more adventurous than they bargained for and leave early, contributing to
high turnover in the state's teaching ranks.

Under the circumstances, years of teaching experience should equate to a
credential that satisfies NCLB criteria, she added. For many Alaska Native
students in a school that is found to be failing, "Choice is silly when the
nearest school is 100 miles downriver."

And adequate yearly progress is problematic in small rural schools, where a
few dropouts can undermine a class's chances of achieving AYP goals. Gho
said students should be assessed individually rather than as a class, and
schools should be assessed by progress.

Deborah Bordeaux, of Loneman School on the Pine Ridge Reservation in South
Dakota, said the school believes in the philosophy of NCLB. But in
practice, the law leaves children behind: "Alaska children, children at the
bottom of the canyon, FAS [fetal alcohol syndrome] children."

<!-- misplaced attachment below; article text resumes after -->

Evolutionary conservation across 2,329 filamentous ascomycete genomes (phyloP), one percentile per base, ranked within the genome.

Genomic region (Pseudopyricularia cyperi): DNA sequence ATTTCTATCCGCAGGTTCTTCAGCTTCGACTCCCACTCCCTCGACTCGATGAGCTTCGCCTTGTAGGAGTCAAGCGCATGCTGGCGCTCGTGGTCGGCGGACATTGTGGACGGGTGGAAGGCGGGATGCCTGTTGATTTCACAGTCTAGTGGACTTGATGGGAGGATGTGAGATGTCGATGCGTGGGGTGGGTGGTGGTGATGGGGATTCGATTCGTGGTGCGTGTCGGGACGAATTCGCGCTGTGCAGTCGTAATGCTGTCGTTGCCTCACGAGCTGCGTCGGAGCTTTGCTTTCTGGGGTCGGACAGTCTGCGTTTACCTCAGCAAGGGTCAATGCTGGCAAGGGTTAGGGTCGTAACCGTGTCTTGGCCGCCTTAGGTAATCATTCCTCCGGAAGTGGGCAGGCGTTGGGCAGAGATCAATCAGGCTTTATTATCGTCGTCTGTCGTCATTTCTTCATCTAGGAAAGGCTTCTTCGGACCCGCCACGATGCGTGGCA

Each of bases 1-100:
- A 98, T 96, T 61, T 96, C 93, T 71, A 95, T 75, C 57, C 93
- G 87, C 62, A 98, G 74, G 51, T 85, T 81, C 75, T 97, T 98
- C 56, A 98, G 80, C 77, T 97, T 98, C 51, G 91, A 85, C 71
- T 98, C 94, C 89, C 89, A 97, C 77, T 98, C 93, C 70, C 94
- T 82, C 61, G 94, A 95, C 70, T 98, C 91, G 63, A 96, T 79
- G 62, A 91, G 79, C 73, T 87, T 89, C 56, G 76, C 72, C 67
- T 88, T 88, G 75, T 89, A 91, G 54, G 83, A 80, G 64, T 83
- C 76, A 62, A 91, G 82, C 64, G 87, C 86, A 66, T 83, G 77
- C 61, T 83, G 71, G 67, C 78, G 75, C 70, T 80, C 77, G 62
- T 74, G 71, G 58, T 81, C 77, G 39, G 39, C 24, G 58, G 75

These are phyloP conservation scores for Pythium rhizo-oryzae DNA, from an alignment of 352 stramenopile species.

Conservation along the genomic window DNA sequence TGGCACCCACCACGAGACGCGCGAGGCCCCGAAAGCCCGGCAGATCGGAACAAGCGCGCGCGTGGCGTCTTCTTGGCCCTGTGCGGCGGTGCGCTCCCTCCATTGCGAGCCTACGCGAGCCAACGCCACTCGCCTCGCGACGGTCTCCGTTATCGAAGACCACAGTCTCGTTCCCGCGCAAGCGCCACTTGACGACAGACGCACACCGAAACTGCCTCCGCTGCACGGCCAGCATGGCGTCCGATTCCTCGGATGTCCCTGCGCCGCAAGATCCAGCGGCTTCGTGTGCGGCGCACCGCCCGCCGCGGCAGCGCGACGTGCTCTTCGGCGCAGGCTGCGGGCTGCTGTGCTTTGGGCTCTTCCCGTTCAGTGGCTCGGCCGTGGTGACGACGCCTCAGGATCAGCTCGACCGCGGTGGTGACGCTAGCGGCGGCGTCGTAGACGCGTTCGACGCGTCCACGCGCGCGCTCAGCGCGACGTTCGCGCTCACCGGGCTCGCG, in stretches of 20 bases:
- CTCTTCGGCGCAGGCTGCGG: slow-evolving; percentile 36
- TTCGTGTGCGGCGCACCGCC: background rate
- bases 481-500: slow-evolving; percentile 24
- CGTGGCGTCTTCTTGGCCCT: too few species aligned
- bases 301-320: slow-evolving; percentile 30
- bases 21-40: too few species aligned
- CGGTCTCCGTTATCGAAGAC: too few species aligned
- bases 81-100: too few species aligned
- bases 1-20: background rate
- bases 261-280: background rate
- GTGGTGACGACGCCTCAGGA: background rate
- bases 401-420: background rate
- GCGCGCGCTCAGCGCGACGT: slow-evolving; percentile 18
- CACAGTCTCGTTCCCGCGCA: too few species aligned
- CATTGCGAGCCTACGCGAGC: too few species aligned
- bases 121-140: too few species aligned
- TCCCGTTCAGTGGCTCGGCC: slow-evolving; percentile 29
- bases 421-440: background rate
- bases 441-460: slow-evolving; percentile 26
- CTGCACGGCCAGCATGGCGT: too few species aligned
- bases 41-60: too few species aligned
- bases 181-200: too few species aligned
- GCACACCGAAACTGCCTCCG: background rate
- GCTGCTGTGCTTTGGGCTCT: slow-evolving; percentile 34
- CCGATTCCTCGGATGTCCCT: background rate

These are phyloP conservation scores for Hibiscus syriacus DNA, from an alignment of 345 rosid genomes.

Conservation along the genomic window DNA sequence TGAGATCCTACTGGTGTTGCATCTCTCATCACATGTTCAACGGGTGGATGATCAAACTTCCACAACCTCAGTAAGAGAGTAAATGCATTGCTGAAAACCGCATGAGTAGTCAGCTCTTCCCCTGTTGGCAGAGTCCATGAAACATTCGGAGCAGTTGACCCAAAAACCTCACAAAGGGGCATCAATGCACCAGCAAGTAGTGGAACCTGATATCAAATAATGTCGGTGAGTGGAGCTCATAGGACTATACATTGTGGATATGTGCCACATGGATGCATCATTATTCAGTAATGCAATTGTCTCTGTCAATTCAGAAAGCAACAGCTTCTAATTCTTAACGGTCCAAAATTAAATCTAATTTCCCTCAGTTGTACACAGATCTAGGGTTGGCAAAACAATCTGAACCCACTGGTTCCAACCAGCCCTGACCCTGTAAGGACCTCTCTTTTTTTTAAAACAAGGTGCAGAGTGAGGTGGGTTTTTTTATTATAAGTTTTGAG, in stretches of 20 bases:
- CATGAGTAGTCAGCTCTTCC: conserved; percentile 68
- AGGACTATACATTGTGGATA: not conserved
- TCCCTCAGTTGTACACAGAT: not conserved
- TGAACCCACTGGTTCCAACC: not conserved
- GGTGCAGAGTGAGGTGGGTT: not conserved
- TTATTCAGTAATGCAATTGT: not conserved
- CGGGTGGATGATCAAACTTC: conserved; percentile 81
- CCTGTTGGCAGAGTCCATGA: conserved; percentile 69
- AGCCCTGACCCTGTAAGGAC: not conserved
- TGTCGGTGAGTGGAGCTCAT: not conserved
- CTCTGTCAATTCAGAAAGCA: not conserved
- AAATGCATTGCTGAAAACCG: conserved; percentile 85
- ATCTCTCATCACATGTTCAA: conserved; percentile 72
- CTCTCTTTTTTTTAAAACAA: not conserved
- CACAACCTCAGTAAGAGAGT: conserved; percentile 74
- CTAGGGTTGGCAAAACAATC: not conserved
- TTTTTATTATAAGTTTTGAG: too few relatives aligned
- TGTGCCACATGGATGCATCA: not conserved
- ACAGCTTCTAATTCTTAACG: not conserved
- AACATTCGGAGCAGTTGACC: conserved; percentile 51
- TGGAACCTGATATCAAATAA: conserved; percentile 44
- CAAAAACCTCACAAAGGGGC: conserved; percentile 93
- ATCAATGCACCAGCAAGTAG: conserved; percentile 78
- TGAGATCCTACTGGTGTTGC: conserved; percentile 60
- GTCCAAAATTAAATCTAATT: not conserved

Verlie Ann-Malina Wright, NIEA board member and vice principal of a
Hawaiian native language immersion school in Honolulu, said her first
priority in Washington was to get a Native Hawaiian provision in the NCLB
law. She said she was looking for support of "the right to be educated in a
Native way," and judging from the applause, she found it.

Joyce Silverthorn, director of education for the Salish and Kootenai in
Montana, said the teacher credentials mandated by NCLB are especially
difficult to come by for Indian schools, which typically value experience
within the tribal culture - experience that isn't recognized adequately
outside the culture.

"It's been difficult to get through the barriers that [mainstream] teacher
education sets up for us ... We face strong challenges in creating a better
teacher force."

Silverthorn also mentioned a historical track record that prevents some
Indian parents from engaging with education in their communities. Problems
associated with the boarding school era, when mission schools sought to
separate Indian children from their families, communities and cultures,
"live on in our communities," Silverthorn explained.